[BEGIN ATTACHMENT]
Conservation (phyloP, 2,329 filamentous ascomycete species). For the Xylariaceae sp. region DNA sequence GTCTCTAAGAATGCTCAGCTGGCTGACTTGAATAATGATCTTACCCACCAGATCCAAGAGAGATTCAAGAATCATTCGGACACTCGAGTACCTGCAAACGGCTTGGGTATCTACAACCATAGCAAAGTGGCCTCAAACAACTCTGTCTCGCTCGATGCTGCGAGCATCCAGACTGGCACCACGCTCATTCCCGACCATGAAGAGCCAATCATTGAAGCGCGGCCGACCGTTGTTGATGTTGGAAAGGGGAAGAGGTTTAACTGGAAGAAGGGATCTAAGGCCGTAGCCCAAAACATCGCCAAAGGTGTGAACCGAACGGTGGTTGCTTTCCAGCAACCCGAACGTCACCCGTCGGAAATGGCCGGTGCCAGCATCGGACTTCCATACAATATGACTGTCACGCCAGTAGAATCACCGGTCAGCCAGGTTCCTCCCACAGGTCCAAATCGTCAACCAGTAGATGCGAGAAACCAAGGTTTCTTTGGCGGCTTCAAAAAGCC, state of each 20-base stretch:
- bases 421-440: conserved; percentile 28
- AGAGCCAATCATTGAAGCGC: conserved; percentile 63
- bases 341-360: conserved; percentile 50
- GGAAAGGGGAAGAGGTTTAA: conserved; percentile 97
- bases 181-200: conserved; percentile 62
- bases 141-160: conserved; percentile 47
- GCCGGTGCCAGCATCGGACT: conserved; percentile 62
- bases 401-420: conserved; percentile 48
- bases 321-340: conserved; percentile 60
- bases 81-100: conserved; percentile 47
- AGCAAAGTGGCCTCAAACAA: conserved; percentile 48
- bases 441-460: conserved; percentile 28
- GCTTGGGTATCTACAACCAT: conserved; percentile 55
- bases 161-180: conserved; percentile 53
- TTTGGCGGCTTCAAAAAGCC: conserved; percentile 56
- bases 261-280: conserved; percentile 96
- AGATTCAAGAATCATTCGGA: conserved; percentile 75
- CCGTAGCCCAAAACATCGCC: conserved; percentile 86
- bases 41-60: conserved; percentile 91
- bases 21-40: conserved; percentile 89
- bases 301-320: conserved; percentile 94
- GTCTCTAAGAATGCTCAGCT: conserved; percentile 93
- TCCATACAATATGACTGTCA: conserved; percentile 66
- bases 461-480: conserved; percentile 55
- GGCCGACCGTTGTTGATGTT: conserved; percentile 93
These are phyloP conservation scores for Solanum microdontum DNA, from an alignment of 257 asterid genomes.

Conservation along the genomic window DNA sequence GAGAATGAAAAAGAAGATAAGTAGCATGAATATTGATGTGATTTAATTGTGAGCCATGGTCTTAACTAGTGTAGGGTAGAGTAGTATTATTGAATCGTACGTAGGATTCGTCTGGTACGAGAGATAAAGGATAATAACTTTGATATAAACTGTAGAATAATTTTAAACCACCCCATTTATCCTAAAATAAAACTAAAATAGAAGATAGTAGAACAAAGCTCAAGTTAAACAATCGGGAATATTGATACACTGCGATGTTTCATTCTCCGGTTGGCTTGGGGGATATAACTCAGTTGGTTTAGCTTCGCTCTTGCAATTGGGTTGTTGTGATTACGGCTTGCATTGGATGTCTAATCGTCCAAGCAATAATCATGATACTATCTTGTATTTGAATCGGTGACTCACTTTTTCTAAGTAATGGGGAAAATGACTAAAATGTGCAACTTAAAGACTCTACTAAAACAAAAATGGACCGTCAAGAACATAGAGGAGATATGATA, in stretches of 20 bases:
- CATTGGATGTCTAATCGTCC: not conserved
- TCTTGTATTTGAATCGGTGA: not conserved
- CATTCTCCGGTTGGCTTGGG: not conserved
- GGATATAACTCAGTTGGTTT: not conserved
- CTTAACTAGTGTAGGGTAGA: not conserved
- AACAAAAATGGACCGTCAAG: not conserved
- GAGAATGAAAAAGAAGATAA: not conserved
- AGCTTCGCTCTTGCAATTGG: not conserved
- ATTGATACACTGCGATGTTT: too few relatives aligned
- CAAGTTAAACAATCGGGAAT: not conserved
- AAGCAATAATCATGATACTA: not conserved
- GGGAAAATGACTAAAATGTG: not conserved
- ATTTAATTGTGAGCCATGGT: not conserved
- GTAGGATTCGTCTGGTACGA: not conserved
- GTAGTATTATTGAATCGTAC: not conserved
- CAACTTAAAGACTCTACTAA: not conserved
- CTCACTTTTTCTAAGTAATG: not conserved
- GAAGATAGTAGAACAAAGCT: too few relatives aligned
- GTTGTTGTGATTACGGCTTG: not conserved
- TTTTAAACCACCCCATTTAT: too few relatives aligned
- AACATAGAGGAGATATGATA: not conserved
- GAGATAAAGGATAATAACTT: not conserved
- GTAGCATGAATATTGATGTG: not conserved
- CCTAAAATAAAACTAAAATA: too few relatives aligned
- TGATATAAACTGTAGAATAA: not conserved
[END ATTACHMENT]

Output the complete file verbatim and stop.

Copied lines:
Conservation (phyloP, 2,329 filamentous ascomycete species). For the Xylariaceae sp. region DNA sequence GTCTCTAAGAATGCTCAGCTGGCTGACTTGAATAATGATCTTACCCACCAGATCCAAGAGAGATTCAAGAATCATTCGGACACTCGAGTACCTGCAAACGGCTTGGGTATCTACAACCATAGCAAAGTGGCCTCAAACAACTCTGTCTCGCTCGATGCTGCGAGCATCCAGACTGGCACCACGCTCATTCCCGACCATGAAGAGCCAATCATTGAAGCGCGGCCGACCGTTGTTGATGTTGGAAAGGGGAAGAGGTTTAACTGGAAGAAGGGATCTAAGGCCGTAGCCCAAAACATCGCCAAAGGTGTGAACCGAACGGTGGTTGCTTTCCAGCAACCCGAACGTCACCCGTCGGAAATGGCCGGTGCCAGCATCGGACTTCCATACAATATGACTGTCACGCCAGTAGAATCACCGGTCAGCCAGGTTCCTCCCACAGGTCCAAATCGTCAACCAGTAGATGCGAGAAACCAAGGTTTCTTTGGCGGCTTCAAAAAGCC, state of each 20-base stretch:
- bases 421-440: conserved; percentile 28
- AGAGCCAATCATTGAAGCGC: conserved; percentile 63
- bases 341-360: conserved; percentile 50
- GGAAAGGGGAAGAGGTTTAA: conserved; percentile 97
- bases 181-200: conserved; percentile 62
- bases 141-160: conserved; percentile 47
- GCCGGTGCCAGCATCGGACT: conserved; percentile 62
- bases 401-420: conserved; percentile 48
- bases 321-340: conserved; percentile 60
- bases 81-100: conserved; percentile 47
- AGCAAAGTGGCCTCAAACAA: conserved; percentile 48
- bases 441-460: conserved; percentile 28
- GCTTGGGTATCTACAACCAT: conserved; percentile 55
- bases 161-180: conserved; percentile 53
- TTTGGCGGCTTCAAAAAGCC: conserved; percentile 56
- bases 261-280: conserved; percentile 96
- AGATTCAAGAATCATTCGGA: conserved; percentile 75
- CCGTAGCCCAAAACATCGCC: conserved; percentile 86
- bases 41-60: conserved; percentile 91
- bases 21-40: conserved; percentile 89
- bases 301-320: conserved; percentile 94
- GTCTCTAAGAATGCTCAGCT: conserved; percentile 93
- TCCATACAATATGACTGTCA: conserved; percentile 66
- bases 461-480: conserved; percentile 55
- GGCCGACCGTTGTTGATGTT: conserved; percentile 93
These are phyloP conservation scores for Solanum microdontum DNA, from an alignment of 257 asterid genomes.

Conservation along the genomic window DNA sequence GAGAATGAAAAAGAAGATAAGTAGCATGAATATTGATGTGATTTAATTGTGAGCCATGGTCTTAACTAGTGTAGGGTAGAGTAGTATTATTGAATCGTACGTAGGATTCGTCTGGTACGAGAGATAAAGGATAATAACTTTGATATAAACTGTAGAATAATTTTAAACCACCCCATTTATCCTAAAATAAAACTAAAATAGAAGATAGTAGAACAAAGCTCAAGTTAAACAATCGGGAATATTGATACACTGCGATGTTTCATTCTCCGGTTGGCTTGGGGGATATAACTCAGTTGGTTTAGCTTCGCTCTTGCAATTGGGTTGTTGTGATTACGGCTTGCATTGGATGTCTAATCGTCCAAGCAATAATCATGATACTATCTTGTATTTGAATCGGTGACTCACTTTTTCTAAGTAATGGGGAAAATGACTAAAATGTGCAACTTAAAGACTCTACTAAAACAAAAATGGACCGTCAAGAACATAGAGGAGATATGATA, in stretches of 20 bases:
- CATTGGATGTCTAATCGTCC: not conserved
- TCTTGTATTTGAATCGGTGA: not conserved
- CATTCTCCGGTTGGCTTGGG: not conserved
- GGATATAACTCAGTTGGTTT: not conserved
- CTTAACTAGTGTAGGGTAGA: not conserved
- AACAAAAATGGACCGTCAAG: not conserved
- GAGAATGAAAAAGAAGATAA: not conserved
- AGCTTCGCTCTTGCAATTGG: not conserved
- ATTGATACACTGCGATGTTT: too few relatives aligned
- CAAGTTAAACAATCGGGAAT: not conserved
- AAGCAATAATCATGATACTA: not conserved
- GGGAAAATGACTAAAATGTG: not conserved
- ATTTAATTGTGAGCCATGGT: not conserved
- GTAGGATTCGTCTGGTACGA: not conserved
- GTAGTATTATTGAATCGTAC: not conserved
- CAACTTAAAGACTCTACTAA: not conserved
- CTCACTTTTTCTAAGTAATG: not conserved
- GAAGATAGTAGAACAAAGCT: too few relatives aligned
- GTTGTTGTGATTACGGCTTG: not conserved
- TTTTAAACCACCCCATTTAT: too few relatives aligned
- AACATAGAGGAGATATGATA: not conserved
- GAGATAAAGGATAATAACTT: not conserved
- GTAGCATGAATATTGATGTG: not conserved
- CCTAAAATAAAACTAAAATA: too few relatives aligned
- TGATATAAACTGTAGAATAA: not conserved